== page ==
About Beneforte

Beneforte broccoli was developed at the John Innes Centre and the Institute of Food Research, two institutes on the Norwich Research Park. From identifying a high-glucoraphanin broccoli relative in the 1980s, it has taken many years of plant breeding, field trials and studies into potential health benefits to deliver Beneforté broccoli to your supermarket shelves.

This long term publicly-funded scientific research is supported by the Biotechnology and Biological Sciences Research Council (BBSRC), a public body that invests in world-class bioscience to generate new knowledge, products, services and to inform policy. BBSRC actively supports the researchers it invests in to deliver impact from their work to promote economic growth and wellbeing in the UK and beyond.


Date Event  

Wild brassica seeds from Southern Italy & Sicily deposited in seed banks.

Wild brassica plants
Seed banks are vital for preserving biodiversity for future generations

Wild brassicas analysed for glucosinolate content.

A high glucoraphanin wild brassica is crossed with cultivated broccoli.

A standard broccoli plant and Brassica villosa, a wild Brassica variety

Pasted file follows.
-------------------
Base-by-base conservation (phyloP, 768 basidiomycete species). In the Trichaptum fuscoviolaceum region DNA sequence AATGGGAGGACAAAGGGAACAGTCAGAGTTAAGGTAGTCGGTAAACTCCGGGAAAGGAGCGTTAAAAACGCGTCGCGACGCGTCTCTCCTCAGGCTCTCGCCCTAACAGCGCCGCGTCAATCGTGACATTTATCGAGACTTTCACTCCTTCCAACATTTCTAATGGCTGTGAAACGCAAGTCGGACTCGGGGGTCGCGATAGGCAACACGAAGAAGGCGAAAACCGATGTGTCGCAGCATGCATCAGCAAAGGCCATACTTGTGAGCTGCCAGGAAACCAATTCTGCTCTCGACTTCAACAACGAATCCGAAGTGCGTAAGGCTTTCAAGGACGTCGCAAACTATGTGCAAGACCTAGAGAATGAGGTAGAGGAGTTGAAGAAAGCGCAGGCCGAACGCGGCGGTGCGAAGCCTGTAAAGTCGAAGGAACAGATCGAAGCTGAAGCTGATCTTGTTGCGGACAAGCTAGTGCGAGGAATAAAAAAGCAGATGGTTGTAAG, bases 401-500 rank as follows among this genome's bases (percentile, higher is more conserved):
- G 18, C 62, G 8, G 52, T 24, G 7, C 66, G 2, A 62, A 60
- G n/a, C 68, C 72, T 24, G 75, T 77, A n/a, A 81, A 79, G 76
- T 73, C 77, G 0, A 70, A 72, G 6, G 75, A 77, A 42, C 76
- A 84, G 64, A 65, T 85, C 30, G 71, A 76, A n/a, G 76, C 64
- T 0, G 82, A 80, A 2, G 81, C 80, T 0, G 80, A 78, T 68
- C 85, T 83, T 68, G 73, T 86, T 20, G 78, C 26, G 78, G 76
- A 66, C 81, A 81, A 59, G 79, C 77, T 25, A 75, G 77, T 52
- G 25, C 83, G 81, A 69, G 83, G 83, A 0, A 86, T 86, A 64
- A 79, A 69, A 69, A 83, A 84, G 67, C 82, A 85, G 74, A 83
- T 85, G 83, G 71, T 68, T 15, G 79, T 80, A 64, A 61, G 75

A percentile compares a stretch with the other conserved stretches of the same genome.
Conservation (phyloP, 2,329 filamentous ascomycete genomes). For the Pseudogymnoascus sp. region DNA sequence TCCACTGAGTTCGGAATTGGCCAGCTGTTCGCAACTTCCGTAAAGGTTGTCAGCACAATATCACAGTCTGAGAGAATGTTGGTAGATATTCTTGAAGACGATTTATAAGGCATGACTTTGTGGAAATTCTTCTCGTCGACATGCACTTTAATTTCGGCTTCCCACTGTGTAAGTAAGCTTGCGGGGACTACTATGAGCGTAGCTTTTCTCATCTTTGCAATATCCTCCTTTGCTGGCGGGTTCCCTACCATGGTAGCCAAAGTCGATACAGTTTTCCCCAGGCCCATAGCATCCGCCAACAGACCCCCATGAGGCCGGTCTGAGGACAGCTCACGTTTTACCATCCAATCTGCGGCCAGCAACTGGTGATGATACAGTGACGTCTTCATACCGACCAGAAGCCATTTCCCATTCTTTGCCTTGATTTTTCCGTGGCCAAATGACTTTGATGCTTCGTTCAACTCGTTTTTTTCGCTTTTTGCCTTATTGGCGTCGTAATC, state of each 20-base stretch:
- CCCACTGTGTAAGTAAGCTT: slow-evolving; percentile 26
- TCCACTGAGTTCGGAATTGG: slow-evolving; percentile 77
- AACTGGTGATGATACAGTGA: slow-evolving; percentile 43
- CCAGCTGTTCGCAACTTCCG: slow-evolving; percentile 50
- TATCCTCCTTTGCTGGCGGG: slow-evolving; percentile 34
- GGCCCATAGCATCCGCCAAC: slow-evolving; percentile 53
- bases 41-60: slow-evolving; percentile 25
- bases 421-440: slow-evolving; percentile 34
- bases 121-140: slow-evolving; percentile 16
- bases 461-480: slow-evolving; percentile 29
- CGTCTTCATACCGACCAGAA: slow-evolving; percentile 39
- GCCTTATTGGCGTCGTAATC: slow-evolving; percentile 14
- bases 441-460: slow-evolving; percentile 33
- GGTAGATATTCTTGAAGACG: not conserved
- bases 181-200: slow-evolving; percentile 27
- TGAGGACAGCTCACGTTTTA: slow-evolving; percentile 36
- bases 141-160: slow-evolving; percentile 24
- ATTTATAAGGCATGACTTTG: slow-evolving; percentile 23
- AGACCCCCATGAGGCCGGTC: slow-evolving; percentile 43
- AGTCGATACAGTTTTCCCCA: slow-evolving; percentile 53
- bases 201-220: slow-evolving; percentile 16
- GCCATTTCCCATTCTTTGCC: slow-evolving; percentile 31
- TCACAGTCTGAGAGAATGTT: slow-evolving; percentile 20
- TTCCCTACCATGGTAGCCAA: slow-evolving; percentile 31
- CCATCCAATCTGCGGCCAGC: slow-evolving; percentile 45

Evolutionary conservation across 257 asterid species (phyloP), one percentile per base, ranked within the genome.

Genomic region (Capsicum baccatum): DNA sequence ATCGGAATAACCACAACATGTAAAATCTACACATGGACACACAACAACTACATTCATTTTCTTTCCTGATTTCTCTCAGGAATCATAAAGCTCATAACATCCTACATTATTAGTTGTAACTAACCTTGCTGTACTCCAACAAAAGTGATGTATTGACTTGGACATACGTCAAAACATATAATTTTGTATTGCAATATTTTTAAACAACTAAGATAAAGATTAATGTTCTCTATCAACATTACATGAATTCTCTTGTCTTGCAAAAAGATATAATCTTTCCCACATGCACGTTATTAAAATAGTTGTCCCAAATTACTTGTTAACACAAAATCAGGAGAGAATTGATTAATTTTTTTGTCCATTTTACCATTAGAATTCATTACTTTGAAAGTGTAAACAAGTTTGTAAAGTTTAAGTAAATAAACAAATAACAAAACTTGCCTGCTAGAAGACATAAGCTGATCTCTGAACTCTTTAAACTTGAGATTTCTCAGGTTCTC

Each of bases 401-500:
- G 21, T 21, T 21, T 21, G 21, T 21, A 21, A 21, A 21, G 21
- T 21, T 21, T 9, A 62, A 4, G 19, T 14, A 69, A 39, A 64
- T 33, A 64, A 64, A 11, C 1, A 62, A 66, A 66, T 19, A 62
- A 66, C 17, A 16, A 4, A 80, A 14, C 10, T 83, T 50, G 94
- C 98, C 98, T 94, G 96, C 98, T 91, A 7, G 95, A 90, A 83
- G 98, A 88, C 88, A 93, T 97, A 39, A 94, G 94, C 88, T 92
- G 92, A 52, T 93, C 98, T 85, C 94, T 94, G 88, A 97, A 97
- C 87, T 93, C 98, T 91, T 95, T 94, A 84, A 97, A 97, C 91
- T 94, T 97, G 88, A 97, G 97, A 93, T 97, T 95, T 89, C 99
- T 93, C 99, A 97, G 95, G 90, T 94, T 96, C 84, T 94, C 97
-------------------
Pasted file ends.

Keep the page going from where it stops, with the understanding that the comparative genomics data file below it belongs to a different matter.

Breeding programme started at the John Innes Centre.

Crossing involves taking pollen from one plant and placing it on the flowers of another.
1996 - 1999

Repeated rounds of crossing are needed to keep the high glucoraphanin genes but remove other genes from the wild brassica plant.

Broccoli plots at the John Innes Centre, 1999
2000 - 2009

Intensive commercial breeding taken on by leading vegetable seed company Seminis.

Commercial breeding ensures varieties match consumer demand for shape & taste, as well as grower’s needs for high yield and growing in season.

The resulting high glucoraphanin broccoli variety that became Beneforté looks identical to ordinary broccoli.

2001 - 2011

Field trials of the high glucoraphanin broccoli at different sites around the world.

Field trials are needed to show the broccoli performs as well as current varieties, and that the high glucoraphanin levels are reproduced reliably wherever it is grown.

Field plots of broccoli growing in Spain, 2010.

2002 - present

First human studies on potential health benefits of high glucoraphanin broccoli start.

The Institute of Food Research is carrying out ongoing studies using human volunteers to assess the health benefits of glucoraphanin.

IFR researchers receive delivery of frozen high glucoraphanin broccoli for use in human trials, 2010.

High glucoraphanin broccoli launched in UK under the name Beneforté.

Beneforté broccoli is currently on sale in Marks and Spencer, Asda, Tesco & Waitrose.

Beneforté broccoli being grown in Lincolnshire for supply to UK supermarkets.